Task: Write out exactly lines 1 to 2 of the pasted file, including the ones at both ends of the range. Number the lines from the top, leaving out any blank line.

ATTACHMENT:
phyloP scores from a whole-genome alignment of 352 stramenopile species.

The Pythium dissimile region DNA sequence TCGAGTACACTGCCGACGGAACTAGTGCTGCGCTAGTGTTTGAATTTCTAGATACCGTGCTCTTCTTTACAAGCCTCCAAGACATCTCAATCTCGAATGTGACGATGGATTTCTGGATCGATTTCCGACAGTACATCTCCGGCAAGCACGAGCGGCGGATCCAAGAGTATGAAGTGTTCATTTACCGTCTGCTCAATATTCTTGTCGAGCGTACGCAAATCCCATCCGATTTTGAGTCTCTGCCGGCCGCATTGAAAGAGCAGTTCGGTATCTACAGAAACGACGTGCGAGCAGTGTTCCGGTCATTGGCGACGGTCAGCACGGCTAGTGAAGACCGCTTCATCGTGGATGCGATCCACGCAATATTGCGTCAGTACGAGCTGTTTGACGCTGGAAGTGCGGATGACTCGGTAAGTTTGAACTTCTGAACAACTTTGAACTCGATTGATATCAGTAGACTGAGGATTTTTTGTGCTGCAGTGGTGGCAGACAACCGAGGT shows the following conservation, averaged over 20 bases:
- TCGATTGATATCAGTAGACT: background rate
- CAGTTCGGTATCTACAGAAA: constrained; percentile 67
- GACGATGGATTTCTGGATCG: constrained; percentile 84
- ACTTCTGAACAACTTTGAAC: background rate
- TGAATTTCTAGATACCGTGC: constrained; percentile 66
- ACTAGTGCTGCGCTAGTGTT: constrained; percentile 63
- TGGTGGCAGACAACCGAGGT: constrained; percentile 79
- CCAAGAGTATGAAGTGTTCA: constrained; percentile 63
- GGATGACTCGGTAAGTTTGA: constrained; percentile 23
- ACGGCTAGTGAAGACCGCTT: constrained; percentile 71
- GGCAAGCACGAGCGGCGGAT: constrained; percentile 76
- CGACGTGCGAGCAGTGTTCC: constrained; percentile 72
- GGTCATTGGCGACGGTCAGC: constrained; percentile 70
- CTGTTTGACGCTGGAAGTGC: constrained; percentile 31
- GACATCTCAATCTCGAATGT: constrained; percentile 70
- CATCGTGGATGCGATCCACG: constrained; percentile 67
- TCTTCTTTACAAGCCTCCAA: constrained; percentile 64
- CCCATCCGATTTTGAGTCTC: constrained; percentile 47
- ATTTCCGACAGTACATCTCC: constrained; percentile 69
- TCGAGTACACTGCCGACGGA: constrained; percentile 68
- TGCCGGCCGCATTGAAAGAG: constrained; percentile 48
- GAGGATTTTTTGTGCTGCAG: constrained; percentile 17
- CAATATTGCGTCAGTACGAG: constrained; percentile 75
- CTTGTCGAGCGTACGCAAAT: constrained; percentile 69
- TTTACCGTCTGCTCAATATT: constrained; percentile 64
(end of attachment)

phyloP scores from a whole-genome alignment of 352 stramenopile species.

The Pythium dissimile region DNA sequence TCGAGTACACTGCCGACGGAACTAGTGCTGCGCTAGTGTTTGAATTTCTAGATACCGTGCTCTTCTTTACAAGCCTCCAAGACATCTCAATCTCGAATGTGACGATGGATTTCTGGATCGATTTCCGACAGTACATCTCCGGCAAGCACGAGCGGCGGATCCAAGAGTATGAAGTGTTCATTTACCGTCTGCTCAATATTCTTGTCGAGCGTACGCAAATCCCATCCGATTTTGAGTCTCTGCCGGCCGCATTGAAAGAGCAGTTCGGTATCTACAGAAACGACGTGCGAGCAGTGTTCCGGTCATTGGCGACGGTCAGCACGGCTAGTGAAGACCGCTTCATCGTGGATGCGATCCACGCAATATTGCGTCAGTACGAGCTGTTTGACGCTGGAAGTGCGGATGACTCGGTAAGTTTGAACTTCTGAACAACTTTGAACTCGATTGATATCAGTAGACTGAGGATTTTTTGTGCTGCAGTGGTGGCAGACAACCGAGGT shows the following conservation, averaged over 20 bases: